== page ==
There are many descriptors or characteristics of free-burning wildland fire behavior that relate to five distinct impact zones: (i) around the flames; (ii) below the flames; (iii) in the flames; (iv) above the flames; and (v) behind the flames. These...
Fire Behavior Portal
The fire behavior topic page contains resources and activities related to the study and management of the direction, spread and intensity of wildland fire.
Wildland Fire Library (firelibrary.org)
The Wildland Fire Library (firelibrary.org) is a collection of long-term assessments, fire progressions, fire behavior reports, and other documents and resources to support fire modeling and assessment of long-duration fires. Each file is tied to some event with a location, a start date, and background information. This site is operated by Rick Stratton and Jim Edmonds of the USFS National Office.
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U.S. Forest Service Pacific Southwest Research Station (PSW) scientists talk about their fire research conducted in California and the Pacific Islands.
The WFR-Chem model can produce valuable smoke emissions and fire spread information along with up to a 72 hour smoke forecast. This model can be used by fire and resouce managers, city and borough personnel and others. Feedback is needed for improved...
This paper models the fire spread at Cleveland National Forest in California using a partial differential equation (PDE) in two space dimensions and observed data. We consider the linearized model of the advection–diffusion–reaction equation to test...
The paper presents an Unmanned Aircraft System (UAS), consisting of several aerial vehicles and a central station, for forest fire monitoring. Fire monitoring is defined as the computation in real-time of the evolution of the fire front shape and...
Savanna ecosystems are shaped mainly by fires, the consequences of which depend on both their intensities and the season in which they occur. The effects of fire disturbance on key soil parameters are still largely unknown, yet the knowledge of those...
From the Conclusions ... 'Fires have impacted cultures for millennia and fire will continue to impact contemporary cultures as well as the remnants of past cultures. The challenge is to manage vagetation/fuels to minimize damage to contemporary...
An important objective for many federal land management agencies is to restore fire to ecosystems that have experienced fire suppression or exclusion over the last century. Managing wildfires for resource objectives (i.e., allowing wildfires to burn in...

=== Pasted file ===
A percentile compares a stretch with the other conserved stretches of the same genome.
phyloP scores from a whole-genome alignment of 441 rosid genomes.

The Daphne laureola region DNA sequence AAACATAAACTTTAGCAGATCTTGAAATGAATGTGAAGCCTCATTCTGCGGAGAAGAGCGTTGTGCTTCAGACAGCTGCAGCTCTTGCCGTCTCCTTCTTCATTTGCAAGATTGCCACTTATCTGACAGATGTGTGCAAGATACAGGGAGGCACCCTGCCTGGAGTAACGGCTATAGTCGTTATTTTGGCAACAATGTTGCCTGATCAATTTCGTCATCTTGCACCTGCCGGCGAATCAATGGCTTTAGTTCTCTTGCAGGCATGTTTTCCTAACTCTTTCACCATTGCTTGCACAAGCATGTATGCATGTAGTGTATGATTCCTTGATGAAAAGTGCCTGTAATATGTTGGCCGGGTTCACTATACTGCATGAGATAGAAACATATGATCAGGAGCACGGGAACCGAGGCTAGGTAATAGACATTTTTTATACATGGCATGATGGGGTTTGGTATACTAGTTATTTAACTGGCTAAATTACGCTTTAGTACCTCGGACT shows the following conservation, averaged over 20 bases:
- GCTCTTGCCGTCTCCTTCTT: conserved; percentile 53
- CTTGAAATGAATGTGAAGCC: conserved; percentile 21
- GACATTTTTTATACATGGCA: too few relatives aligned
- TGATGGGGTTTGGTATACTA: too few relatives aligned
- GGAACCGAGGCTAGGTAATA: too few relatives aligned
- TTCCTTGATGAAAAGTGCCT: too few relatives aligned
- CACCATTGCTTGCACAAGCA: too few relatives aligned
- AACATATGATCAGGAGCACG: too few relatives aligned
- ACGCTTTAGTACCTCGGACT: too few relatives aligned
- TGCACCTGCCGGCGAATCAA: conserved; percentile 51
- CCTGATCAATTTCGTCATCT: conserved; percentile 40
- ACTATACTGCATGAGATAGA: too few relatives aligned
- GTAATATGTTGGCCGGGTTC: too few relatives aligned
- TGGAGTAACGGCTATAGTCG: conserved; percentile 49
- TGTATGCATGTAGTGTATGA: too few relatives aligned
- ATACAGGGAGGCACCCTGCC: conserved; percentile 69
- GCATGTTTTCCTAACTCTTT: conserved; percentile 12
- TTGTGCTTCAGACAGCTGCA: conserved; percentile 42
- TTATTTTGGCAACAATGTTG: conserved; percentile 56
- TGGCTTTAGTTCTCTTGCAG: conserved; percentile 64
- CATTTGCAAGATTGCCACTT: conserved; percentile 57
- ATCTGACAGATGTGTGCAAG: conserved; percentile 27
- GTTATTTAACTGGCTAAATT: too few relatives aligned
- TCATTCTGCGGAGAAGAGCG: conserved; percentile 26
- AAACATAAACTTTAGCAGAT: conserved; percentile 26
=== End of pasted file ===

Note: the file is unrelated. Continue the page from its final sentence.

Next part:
Standing dead trees, or snags, are an important habitat element for many animal species. In many ecosystems, fire is a primary driver of snag population dynamics because it can both create and consume snags. The objective of this study was to examine...
Three general factors affect wildfire behavior and outcome: vegetation properties, weather patterns during the wildfire and topography. A heterogeneous landscape emerges from the interactions among these factors in open and natural areas following...
The Joint Fire Science Program (JFSP) Funding Opportunity Announcements (FOAs) are open through 5 pm MST, December 5, 2019.
The Graduate Research Innovation (GRIN) announcement FA-FOA0020-001 has one task statement. Proposals must address one or more of the following topic areas:
- Fuels management and fire behavior
- Changing fire environment
- Emissions and air quality
- Fire effects and post-fire recovery
- Relative impacts of prescribed fire versus wildfire
- Human dimensions of fire
The primary announcement FA-FOA0020-002 has one task statement:
- Performance of fuel breaks and fuel break systems
The Regional Fire Science Exchange announcement FA-FOA0020-003 has one task statement focused on leading and executing a regional fire science exchange in the following four regions (see map and supporting information in the FOA):
- Great Basin
- Pacific Islands
Text of the International Association of Wildland Fire (IAWF) statement:
Climate change has already had significant consequences in the global wildfire reality, affecting citizens as well as the global wildland fire community. Many key issues of importance to the IAWF - including firefighter and civilian safety, fire management expenses, changing weather patterns, natural role of fire, fire regimes and ecosystem succession, as well as the wildland urban interface - all require recognition of the role of climate change.
Globally, we regularly see new reports about the “worst”, “largest”, “most expensive”, and “deadliest” fires and fire seasons. In 2019 and 2018, striking headlines read “Arctic on Fire” (Sweden, Russia, Greenland, Canada and Alaska), and the most expensive and largest fire years were recorded in 2018 in California and British Columbia, respectively, breaking the previous records set in 2017. The Camp Fire (CA, 2018), Attica Greece (2018), Black Saturday Australia (2009), and Portugal (2017) fires were all ranked amongst the top 11 deadliest fires in the last 100 years.
Under current climate change scenarios, fire regimes will change in terms of increases in burned area, severity, fire season length, frequency, and ignitions from lightning. Many parts of the world have already experienced an increase in record breaking temperatures and recurring droughts that have led to shifts in wildland fire. There is already evidence of climate-driven fire regime change in the Northern Hemisphere upper latitudes with fire risk increasing in non-traditional fire-prone countries. The consequences of human actions are here today, not in some distant future, and these are alarming and, most important, escalating.
The IAWF encourages all countries to emphasize increased international fire training and to implement easier cross-border sharing of professional fire management resources for suppression and prescribed fire opportunities. These will lessen the irrationally heavy burden any single country will have to carry to manage extreme fire seasons. Homes and communities must be better planned and built, so they are increasingly fire resistant and more adapted to natural disasters of all types. Health impacts of fires have long-term consequences, not only those that are immediate from the flames but also those from smoke and toxins, and these must be considered when planning and managing for future wildland fires. Wildfires and smoke do not recognize borders. As the global community tries to manage the new wildfire challenges, it is incumbent on everyone to prepare to support international neighbours in protecting lives and communities from fires and their impacts.